“Civil rights groups and community organizations have wanted low power FM radio for years, and now the chance is here,” said Betty Yu, coordinator of the Media Action Grassroots Network, a national media justice network with members in many cities and communities that lost their chance to get low power FM radio stations. “From Seattle, Oakland, and Albuquerque to Minneapolis, San Antonio, Kentucky and Philadelphia, thousands of communities know that having access to our own slice of the dial means a tool to build our movements for justice. We have won something huge in Congress, but the fight is not over. Now we need to work at the FCC to make sure as many licenses as possible can be available in rural communities, towns and suburbs, and America's cities.”..........
With the clock ticking toward the end of this year's Congress, the Senate on Saturday passed a new law which will enable community groups, churches and schools across the country to establish new non-commercial, low-power FM radio stations in their cities and towns.
The Local Community Radio Act, which will allow the FCC to issue possibly thousands of new noncommercial LPFM radio licenses, earned broad, bipartisan support after some ten years of organizing by grassroots media democracy advocates from coast to coast. Backers of the bill included a stupefying range of civil rights groups, religious organizations, musicians, unions and garage-bound radio dreamers around the country.
Washington State elected officials played a pivotal role in passing the bill into law; Senator Maria Cantwell championed the bill in the Senate, and House cosponsors included Washington Rep. Jay Inslee.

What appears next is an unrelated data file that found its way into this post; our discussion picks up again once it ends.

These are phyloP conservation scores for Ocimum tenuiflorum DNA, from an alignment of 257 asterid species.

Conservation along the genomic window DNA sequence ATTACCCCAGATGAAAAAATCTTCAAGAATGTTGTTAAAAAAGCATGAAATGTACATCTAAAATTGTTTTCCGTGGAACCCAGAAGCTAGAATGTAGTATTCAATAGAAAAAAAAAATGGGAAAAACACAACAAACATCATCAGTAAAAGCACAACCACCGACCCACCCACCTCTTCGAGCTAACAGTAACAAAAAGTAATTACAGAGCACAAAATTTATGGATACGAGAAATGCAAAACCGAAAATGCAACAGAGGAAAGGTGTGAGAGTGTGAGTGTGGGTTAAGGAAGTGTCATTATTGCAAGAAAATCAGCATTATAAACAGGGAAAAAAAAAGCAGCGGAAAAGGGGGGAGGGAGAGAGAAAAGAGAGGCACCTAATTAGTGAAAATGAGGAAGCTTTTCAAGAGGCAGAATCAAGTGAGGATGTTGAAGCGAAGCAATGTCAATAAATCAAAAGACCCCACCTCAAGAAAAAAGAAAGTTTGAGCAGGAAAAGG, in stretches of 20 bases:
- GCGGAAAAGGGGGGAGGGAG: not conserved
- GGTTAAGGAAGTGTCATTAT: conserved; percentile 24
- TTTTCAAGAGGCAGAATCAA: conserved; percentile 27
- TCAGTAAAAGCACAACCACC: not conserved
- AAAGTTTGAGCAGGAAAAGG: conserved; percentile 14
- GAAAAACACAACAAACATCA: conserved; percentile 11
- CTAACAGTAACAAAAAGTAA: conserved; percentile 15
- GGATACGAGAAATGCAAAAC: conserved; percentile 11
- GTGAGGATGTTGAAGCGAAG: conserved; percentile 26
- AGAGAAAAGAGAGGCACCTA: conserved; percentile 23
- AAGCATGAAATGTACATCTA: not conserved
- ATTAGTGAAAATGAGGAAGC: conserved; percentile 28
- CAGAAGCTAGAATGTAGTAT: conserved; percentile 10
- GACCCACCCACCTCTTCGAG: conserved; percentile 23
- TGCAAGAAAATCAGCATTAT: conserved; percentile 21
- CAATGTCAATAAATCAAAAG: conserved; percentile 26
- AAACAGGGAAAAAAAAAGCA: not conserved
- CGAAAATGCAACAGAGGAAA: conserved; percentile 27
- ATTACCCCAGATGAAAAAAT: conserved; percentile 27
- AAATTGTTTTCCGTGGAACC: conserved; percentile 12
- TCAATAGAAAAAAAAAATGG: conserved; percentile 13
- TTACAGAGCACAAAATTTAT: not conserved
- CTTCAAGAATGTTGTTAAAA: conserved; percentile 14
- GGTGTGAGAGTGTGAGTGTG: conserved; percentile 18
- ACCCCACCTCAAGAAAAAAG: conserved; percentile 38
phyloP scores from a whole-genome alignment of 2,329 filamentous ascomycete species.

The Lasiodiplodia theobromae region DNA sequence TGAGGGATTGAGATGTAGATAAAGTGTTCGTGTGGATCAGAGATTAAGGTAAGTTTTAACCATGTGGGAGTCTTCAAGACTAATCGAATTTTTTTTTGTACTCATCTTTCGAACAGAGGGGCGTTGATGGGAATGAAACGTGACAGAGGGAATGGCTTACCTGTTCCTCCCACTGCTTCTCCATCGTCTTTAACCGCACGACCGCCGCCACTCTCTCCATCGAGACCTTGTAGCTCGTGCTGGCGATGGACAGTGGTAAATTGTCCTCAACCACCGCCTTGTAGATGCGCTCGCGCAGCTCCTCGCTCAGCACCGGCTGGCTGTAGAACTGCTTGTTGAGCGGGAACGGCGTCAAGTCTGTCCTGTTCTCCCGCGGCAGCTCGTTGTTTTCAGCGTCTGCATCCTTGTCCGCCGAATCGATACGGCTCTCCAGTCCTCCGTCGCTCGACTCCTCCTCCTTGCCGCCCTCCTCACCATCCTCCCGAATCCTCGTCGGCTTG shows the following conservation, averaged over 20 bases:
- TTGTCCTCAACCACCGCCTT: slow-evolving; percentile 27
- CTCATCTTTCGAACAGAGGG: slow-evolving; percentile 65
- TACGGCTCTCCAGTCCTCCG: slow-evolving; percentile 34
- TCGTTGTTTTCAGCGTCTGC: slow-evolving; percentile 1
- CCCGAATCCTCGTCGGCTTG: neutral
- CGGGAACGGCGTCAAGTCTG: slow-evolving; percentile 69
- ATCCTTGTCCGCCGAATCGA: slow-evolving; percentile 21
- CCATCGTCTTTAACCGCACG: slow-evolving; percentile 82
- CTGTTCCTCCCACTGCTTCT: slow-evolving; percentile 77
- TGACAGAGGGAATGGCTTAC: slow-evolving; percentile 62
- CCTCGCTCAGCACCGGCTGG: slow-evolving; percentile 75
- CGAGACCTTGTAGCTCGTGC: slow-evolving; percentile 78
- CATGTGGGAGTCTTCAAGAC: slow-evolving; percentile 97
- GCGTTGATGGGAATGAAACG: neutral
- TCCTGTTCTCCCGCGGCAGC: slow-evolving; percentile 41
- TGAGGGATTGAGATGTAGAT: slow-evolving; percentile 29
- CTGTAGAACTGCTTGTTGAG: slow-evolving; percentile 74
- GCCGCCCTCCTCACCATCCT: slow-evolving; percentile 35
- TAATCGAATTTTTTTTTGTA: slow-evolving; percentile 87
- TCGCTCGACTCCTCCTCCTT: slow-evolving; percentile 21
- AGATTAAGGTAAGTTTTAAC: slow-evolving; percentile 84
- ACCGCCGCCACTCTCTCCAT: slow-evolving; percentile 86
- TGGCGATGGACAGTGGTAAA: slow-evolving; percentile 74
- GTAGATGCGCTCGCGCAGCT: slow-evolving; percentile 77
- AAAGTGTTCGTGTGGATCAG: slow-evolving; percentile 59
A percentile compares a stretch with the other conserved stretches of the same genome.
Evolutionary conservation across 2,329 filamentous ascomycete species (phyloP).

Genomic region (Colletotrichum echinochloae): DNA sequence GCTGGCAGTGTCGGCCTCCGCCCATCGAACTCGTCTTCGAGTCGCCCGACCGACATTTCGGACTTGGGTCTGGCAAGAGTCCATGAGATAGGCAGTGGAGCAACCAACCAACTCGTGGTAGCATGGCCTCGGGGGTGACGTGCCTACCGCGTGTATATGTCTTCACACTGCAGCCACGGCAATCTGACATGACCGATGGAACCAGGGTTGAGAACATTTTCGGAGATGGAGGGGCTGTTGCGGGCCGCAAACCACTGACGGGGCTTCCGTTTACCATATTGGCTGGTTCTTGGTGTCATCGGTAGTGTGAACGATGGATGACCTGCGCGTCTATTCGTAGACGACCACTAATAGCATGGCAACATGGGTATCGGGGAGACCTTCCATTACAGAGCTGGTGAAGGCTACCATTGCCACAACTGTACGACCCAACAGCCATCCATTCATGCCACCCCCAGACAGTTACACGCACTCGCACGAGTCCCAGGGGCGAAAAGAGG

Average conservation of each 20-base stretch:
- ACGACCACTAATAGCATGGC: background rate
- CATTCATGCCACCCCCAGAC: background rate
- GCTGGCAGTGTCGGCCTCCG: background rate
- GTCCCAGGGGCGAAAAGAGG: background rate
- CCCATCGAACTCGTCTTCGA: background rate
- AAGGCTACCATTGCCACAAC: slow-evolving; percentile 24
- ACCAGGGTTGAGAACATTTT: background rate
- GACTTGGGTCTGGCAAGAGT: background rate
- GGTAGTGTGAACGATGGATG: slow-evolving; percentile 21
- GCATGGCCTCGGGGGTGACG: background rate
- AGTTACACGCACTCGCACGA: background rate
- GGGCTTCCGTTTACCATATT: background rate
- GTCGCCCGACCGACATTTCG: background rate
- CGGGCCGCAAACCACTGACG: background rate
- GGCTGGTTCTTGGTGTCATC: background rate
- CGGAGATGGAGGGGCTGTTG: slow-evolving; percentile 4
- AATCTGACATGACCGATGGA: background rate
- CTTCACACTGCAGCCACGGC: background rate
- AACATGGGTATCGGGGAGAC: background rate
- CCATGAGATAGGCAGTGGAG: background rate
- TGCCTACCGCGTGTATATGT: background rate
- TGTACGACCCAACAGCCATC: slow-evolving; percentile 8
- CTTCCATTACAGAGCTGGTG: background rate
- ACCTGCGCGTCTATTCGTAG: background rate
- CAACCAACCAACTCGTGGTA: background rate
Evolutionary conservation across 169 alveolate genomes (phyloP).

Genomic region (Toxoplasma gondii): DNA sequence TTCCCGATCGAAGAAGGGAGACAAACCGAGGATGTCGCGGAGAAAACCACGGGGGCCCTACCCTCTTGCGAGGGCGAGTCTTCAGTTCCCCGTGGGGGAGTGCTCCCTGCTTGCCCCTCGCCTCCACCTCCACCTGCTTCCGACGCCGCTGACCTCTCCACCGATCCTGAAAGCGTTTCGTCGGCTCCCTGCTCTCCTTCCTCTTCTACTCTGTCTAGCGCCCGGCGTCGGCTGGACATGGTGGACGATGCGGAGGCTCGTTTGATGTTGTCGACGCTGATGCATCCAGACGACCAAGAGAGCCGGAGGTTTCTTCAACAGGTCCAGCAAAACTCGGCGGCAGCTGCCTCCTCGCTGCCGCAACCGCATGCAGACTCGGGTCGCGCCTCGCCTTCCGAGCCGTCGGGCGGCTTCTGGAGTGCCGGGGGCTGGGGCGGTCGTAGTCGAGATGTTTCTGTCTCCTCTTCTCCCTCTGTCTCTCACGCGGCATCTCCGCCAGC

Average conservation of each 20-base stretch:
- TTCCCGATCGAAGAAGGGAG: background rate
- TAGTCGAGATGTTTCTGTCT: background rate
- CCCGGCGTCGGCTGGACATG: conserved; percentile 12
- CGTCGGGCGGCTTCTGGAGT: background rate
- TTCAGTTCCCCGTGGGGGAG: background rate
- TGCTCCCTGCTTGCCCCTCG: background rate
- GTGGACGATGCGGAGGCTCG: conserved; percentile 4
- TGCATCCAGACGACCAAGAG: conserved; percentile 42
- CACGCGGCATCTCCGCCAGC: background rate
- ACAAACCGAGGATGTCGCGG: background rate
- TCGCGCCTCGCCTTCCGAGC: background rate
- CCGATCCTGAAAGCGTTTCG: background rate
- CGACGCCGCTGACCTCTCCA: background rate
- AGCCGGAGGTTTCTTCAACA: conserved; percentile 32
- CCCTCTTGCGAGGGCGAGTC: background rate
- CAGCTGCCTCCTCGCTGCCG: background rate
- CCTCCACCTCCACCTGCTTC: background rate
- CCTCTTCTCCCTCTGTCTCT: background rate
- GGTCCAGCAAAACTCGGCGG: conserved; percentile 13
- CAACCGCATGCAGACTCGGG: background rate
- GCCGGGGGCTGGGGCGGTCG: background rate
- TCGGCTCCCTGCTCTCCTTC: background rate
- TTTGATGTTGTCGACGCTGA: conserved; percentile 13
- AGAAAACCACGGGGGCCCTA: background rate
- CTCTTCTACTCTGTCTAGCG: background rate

"This is a huge win for communities across the northwest and across the country who have been pining for more and better local radio, more support for local music and more diversity on the airwaves," said Jonathan Lawson of Reclaim the Media, a Seattle-based media justice organization which has worked alongside other advocacy groups since 2002 to expand community access to media, including LPFM. "Senator Cantwell deserves our thanks for seeing this through to the end."
The FCC initially created the Low power FM service radio in 2002, as a way to counter the dramatic consolidation of radio ownership which followed the 1996 Telecommunications Act, and the resulting drop in diverse programming and local voices. However, pressure from commercial broadcasters quickly led Congress to impose substantial barriers to LPFM, so that only a relatively small number of stations were able to launch, and mostly in rural areas.
The new law removes most of those barriers, creating the opportunity for many more stations to occupy unused space on the FM dial. LPFM stations are noncommercial, must be operated by a local nonprofit, religious organization or public institution, and are limited to 100 watts.
Northwest groups that have been able to build and launch LPFM stations have demonstrated the tremendous utility and power of low-power radio. In Woodburn, Oregon, KPCN allows immigrant farmworkers to share news, information and music in Spanish and several other Latin American languages. Spokane's Thin Air Radio and Idaho's Radio Free Moscow provide those communities with local public affairs and homegrown music programs—while giving new broadcasters a place to learn the tools of the trade.
The new law is a landmark achievement for public interest media advocates who have been working on this bill for years. Galvanized by the trailblazing work of the Prometheus Radio Project and the Media Access Project, a host of other groups deserve credit for helping wage the struggle for LPFM: the Future of Music Coalition, Media Alliance, Reclaim the Media, the Chicago Independent Radio Project, Free Press, United Church of Christ Office of Communication, Inc, U.S. Conference of Catholic Bishops, the Media and Democracy Coalition, the Leadership Conference on Civil and Human Rights, the National Hispanic Media Coalition, the Benton Foundation and many others.